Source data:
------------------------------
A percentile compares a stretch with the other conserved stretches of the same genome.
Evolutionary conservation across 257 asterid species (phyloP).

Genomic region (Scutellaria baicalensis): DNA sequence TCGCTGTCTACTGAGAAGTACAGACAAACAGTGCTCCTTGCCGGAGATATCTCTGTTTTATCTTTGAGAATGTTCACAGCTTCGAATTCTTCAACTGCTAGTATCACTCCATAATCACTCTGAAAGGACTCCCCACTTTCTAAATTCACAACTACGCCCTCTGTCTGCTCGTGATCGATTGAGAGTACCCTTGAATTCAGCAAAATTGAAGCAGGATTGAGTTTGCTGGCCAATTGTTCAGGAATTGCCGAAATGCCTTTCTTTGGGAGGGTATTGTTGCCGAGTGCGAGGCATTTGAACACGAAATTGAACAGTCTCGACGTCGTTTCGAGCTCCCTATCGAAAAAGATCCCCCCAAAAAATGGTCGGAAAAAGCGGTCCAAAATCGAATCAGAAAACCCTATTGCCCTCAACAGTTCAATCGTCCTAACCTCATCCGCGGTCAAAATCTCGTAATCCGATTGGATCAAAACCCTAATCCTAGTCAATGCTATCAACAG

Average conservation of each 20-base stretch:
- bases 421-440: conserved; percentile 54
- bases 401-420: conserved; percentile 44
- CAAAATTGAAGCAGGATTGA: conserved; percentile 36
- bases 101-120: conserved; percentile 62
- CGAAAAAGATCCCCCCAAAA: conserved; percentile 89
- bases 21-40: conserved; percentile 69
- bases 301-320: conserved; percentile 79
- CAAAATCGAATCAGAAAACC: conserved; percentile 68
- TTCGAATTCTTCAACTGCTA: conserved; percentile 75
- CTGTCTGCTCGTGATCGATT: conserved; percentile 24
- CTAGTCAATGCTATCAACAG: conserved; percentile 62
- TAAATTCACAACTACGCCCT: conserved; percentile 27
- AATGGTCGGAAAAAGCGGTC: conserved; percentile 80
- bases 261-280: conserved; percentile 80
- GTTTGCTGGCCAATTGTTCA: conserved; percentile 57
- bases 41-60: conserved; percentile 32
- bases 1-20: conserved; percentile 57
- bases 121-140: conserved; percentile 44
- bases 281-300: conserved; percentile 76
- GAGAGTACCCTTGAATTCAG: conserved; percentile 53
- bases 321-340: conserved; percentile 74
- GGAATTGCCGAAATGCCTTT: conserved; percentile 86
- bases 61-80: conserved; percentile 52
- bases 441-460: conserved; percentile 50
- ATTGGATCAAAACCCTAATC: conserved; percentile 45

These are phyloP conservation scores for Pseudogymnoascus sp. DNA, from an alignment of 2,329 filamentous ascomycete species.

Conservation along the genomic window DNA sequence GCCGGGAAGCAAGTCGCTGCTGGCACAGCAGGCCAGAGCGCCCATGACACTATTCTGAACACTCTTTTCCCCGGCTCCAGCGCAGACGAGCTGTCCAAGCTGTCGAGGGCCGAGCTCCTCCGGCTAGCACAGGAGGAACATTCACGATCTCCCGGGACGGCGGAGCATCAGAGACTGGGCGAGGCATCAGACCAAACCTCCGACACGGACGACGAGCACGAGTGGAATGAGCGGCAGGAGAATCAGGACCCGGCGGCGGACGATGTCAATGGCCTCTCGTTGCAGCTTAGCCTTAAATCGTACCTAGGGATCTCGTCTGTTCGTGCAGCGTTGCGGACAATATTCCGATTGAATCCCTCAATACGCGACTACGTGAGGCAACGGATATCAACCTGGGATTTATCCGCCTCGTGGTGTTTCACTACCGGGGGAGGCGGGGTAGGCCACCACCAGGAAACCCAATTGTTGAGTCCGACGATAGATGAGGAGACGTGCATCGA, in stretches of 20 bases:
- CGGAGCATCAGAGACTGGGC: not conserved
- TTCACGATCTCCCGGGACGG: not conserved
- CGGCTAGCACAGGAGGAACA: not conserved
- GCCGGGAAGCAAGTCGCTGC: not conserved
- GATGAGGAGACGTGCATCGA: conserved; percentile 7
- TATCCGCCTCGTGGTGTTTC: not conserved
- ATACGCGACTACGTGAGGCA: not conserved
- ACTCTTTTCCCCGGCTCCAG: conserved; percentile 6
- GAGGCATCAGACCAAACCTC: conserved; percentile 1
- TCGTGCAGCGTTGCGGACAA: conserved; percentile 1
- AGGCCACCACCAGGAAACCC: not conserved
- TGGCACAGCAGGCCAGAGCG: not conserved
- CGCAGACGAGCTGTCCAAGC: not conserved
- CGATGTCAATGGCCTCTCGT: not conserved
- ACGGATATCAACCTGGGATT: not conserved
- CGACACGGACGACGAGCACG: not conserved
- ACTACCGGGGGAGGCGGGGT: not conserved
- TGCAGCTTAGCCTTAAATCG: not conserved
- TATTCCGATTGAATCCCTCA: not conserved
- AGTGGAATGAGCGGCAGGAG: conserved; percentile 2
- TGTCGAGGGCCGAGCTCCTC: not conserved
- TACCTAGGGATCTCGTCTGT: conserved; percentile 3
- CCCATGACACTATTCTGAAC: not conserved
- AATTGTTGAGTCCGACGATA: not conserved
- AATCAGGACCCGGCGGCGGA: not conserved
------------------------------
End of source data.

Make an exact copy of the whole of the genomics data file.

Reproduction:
A percentile compares a stretch with the other conserved stretches of the same genome.
Evolutionary conservation across 257 asterid species (phyloP).

Genomic region (Scutellaria baicalensis): DNA sequence TCGCTGTCTACTGAGAAGTACAGACAAACAGTGCTCCTTGCCGGAGATATCTCTGTTTTATCTTTGAGAATGTTCACAGCTTCGAATTCTTCAACTGCTAGTATCACTCCATAATCACTCTGAAAGGACTCCCCACTTTCTAAATTCACAACTACGCCCTCTGTCTGCTCGTGATCGATTGAGAGTACCCTTGAATTCAGCAAAATTGAAGCAGGATTGAGTTTGCTGGCCAATTGTTCAGGAATTGCCGAAATGCCTTTCTTTGGGAGGGTATTGTTGCCGAGTGCGAGGCATTTGAACACGAAATTGAACAGTCTCGACGTCGTTTCGAGCTCCCTATCGAAAAAGATCCCCCCAAAAAATGGTCGGAAAAAGCGGTCCAAAATCGAATCAGAAAACCCTATTGCCCTCAACAGTTCAATCGTCCTAACCTCATCCGCGGTCAAAATCTCGTAATCCGATTGGATCAAAACCCTAATCCTAGTCAATGCTATCAACAG

Average conservation of each 20-base stretch:
- bases 421-440: conserved; percentile 54
- bases 401-420: conserved; percentile 44
- CAAAATTGAAGCAGGATTGA: conserved; percentile 36
- bases 101-120: conserved; percentile 62
- CGAAAAAGATCCCCCCAAAA: conserved; percentile 89
- bases 21-40: conserved; percentile 69
- bases 301-320: conserved; percentile 79
- CAAAATCGAATCAGAAAACC: conserved; percentile 68
- TTCGAATTCTTCAACTGCTA: conserved; percentile 75
- CTGTCTGCTCGTGATCGATT: conserved; percentile 24
- CTAGTCAATGCTATCAACAG: conserved; percentile 62
- TAAATTCACAACTACGCCCT: conserved; percentile 27
- AATGGTCGGAAAAAGCGGTC: conserved; percentile 80
- bases 261-280: conserved; percentile 80
- GTTTGCTGGCCAATTGTTCA: conserved; percentile 57
- bases 41-60: conserved; percentile 32
- bases 1-20: conserved; percentile 57
- bases 121-140: conserved; percentile 44
- bases 281-300: conserved; percentile 76
- GAGAGTACCCTTGAATTCAG: conserved; percentile 53
- bases 321-340: conserved; percentile 74
- GGAATTGCCGAAATGCCTTT: conserved; percentile 86
- bases 61-80: conserved; percentile 52
- bases 441-460: conserved; percentile 50
- ATTGGATCAAAACCCTAATC: conserved; percentile 45

These are phyloP conservation scores for Pseudogymnoascus sp. DNA, from an alignment of 2,329 filamentous ascomycete species.

Conservation along the genomic window DNA sequence GCCGGGAAGCAAGTCGCTGCTGGCACAGCAGGCCAGAGCGCCCATGACACTATTCTGAACACTCTTTTCCCCGGCTCCAGCGCAGACGAGCTGTCCAAGCTGTCGAGGGCCGAGCTCCTCCGGCTAGCACAGGAGGAACATTCACGATCTCCCGGGACGGCGGAGCATCAGAGACTGGGCGAGGCATCAGACCAAACCTCCGACACGGACGACGAGCACGAGTGGAATGAGCGGCAGGAGAATCAGGACCCGGCGGCGGACGATGTCAATGGCCTCTCGTTGCAGCTTAGCCTTAAATCGTACCTAGGGATCTCGTCTGTTCGTGCAGCGTTGCGGACAATATTCCGATTGAATCCCTCAATACGCGACTACGTGAGGCAACGGATATCAACCTGGGATTTATCCGCCTCGTGGTGTTTCACTACCGGGGGAGGCGGGGTAGGCCACCACCAGGAAACCCAATTGTTGAGTCCGACGATAGATGAGGAGACGTGCATCGA, in stretches of 20 bases:
- CGGAGCATCAGAGACTGGGC: not conserved
- TTCACGATCTCCCGGGACGG: not conserved
- CGGCTAGCACAGGAGGAACA: not conserved
- GCCGGGAAGCAAGTCGCTGC: not conserved
- GATGAGGAGACGTGCATCGA: conserved; percentile 7
- TATCCGCCTCGTGGTGTTTC: not conserved
- ATACGCGACTACGTGAGGCA: not conserved
- ACTCTTTTCCCCGGCTCCAG: conserved; percentile 6
- GAGGCATCAGACCAAACCTC: conserved; percentile 1
- TCGTGCAGCGTTGCGGACAA: conserved; percentile 1
- AGGCCACCACCAGGAAACCC: not conserved
- TGGCACAGCAGGCCAGAGCG: not conserved
- CGCAGACGAGCTGTCCAAGC: not conserved
- CGATGTCAATGGCCTCTCGT: not conserved
- ACGGATATCAACCTGGGATT: not conserved
- CGACACGGACGACGAGCACG: not conserved
- ACTACCGGGGGAGGCGGGGT: not conserved
- TGCAGCTTAGCCTTAAATCG: not conserved
- TATTCCGATTGAATCCCTCA: not conserved
- AGTGGAATGAGCGGCAGGAG: conserved; percentile 2
- TGTCGAGGGCCGAGCTCCTC: not conserved
- TACCTAGGGATCTCGTCTGT: conserved; percentile 3
- CCCATGACACTATTCTGAAC: not conserved
- AATTGTTGAGTCCGACGATA: not conserved
- AATCAGGACCCGGCGGCGGA: not conserved